All of us receive a small amount of radiation all the time from natural sources such as cosmic radiation, rocks, soil and air. Uranium mining does not increase this discernably for members of the public, for aboriginal people living near the mines, or for others outside the industry.
A dose is the amount of medically significant radiation a person receives.
In Australia, mining operations are undertaken under the country's Code of Practice on Radiation Protection in the Mining and Milling of Radioactive Ores, administered by state governments (and applying also to mineral sands operations). In Canada, the Canadian Nuclear Safety Commission regulations apply. In other countries there are similar arrangements to set health standards for gamma radiation and radon gas exposure, as well as for ingestion and inhalation of radioactive materials. Standards apply to both workers' and public health.
The basis of radiation protection standards
In practice, radiation protection is based on the understanding that small increases over natural levels of exposure are not likely to be harmful but should be kept to a minimum. To put this into practice the International Commission for Radiological Protection (ICRP) has established recommended standards of protection (both for members of the public and radiation workers) based on three basic principles:
These principles apply to the potential for accidental exposures as well as predictable normal exposures.
Underlying these is the application of the "linear hypothesis" based on the idea that any level of radiation dose, no matter how low, involves the possibility of risk to human health. This assumption enables "risk factors" derived from studies of high radiation dose to populations (eg from Japanese bomb survivors) to be used in determining the risk to an individual from low doses (ICRP Publication 60). However the weight of scientific evidence does not indicate any cancer risk or immediate effects at doses below ablout 50 millisievert (mSv) per year.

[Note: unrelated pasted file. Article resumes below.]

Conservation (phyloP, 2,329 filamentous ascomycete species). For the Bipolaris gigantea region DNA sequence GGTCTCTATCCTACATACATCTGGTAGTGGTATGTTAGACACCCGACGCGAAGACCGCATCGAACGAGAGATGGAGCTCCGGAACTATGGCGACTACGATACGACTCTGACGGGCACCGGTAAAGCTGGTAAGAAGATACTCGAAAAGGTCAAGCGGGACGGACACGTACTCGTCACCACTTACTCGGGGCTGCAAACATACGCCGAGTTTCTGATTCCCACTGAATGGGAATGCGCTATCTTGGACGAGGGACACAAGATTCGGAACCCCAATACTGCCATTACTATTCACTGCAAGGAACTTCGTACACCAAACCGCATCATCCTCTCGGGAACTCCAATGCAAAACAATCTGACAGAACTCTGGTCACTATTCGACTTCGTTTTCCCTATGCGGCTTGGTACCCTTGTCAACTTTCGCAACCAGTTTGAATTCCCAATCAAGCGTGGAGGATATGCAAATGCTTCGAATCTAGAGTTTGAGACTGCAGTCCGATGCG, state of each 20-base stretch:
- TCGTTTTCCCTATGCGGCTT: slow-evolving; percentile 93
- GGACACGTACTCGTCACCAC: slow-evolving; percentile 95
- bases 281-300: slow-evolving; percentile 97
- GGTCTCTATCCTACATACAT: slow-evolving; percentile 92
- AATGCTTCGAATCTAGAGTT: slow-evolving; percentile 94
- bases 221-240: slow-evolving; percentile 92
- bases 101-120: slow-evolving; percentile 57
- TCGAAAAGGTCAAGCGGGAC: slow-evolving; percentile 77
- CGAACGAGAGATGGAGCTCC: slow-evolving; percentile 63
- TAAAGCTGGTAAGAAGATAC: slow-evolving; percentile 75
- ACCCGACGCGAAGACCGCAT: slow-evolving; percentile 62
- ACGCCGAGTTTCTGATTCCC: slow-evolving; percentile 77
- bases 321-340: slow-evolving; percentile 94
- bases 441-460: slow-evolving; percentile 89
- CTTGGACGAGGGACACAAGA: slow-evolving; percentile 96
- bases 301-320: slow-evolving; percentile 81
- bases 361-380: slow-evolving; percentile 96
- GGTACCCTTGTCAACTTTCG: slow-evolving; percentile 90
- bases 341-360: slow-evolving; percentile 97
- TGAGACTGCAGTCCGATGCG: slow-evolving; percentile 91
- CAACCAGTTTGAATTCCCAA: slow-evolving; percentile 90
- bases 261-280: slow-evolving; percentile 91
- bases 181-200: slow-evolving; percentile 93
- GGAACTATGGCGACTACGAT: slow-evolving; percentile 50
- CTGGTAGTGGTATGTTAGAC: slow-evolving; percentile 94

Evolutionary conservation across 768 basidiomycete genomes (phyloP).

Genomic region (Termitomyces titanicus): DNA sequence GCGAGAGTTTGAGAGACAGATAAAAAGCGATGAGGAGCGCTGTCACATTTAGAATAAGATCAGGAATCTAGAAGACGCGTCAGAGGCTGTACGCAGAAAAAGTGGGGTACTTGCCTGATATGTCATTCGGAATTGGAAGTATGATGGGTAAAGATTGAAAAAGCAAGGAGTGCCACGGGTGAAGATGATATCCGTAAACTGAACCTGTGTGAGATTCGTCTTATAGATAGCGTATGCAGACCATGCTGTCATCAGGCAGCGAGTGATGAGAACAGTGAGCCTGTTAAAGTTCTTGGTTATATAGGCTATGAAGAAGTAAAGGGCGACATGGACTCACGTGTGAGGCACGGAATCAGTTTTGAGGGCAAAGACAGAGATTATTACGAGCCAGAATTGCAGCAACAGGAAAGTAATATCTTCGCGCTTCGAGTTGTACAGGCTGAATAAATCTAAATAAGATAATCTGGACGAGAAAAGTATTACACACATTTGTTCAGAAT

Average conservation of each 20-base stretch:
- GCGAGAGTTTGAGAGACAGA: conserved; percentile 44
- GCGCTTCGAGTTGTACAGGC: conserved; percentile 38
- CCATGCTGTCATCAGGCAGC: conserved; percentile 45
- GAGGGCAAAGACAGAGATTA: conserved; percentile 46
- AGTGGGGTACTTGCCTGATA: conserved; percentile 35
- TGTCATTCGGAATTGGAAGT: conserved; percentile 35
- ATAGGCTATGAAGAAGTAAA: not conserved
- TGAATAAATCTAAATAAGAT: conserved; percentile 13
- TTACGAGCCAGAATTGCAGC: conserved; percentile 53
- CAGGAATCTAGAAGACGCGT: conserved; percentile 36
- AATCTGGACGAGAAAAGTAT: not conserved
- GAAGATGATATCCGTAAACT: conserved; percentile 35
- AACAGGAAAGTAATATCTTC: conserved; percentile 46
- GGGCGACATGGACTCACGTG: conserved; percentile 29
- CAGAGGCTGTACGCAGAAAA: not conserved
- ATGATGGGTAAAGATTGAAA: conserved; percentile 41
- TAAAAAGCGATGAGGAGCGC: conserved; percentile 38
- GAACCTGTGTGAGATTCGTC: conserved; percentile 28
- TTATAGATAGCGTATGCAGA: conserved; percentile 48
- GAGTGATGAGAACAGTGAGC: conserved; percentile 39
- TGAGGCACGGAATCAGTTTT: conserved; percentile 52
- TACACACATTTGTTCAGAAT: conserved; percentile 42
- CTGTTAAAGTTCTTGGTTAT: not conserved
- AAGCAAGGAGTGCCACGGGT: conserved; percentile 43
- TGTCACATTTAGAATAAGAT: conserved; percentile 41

Based on these conservative principles, ICRP recommends that the additional dose above natural background and excluding medical exposure should be limited to prescribed levels. These are: one millisievert per year for members of the public, and 20 mSv per year averaged over 5 years for radiation workers who are required to work under closely-monitored conditions.
The frameworks of radiation safety in countries where most uranium is mined are based on the full adoption of international recommendations. This is not the case in all parts of the world. Even the 1977 Recommendation of the ICRP has not been universally adopted.
The safety record of the uranium mining industry is good. Radiation dose records compiled by mining companies under the scrutiny of regulatory authorities have shown consistently that mining company employees are not exposed to radiation doses in excess of the limits. The maximum dose received is about half of the 20 mSv/yr limit and the average is about one tenth of it. (This compares with natural doses of up to 50 mSv/yr for some places in India and Europe, without any adverse effects being evident, and mean exposures of 750 mSv/yr in some East German mines from 1946 to 1954, resulting in thousands of cases of lung cancer.)
Furthermore, doses are reduced by programs of education and training, as well as engineering design.
Achieving effective radiation safety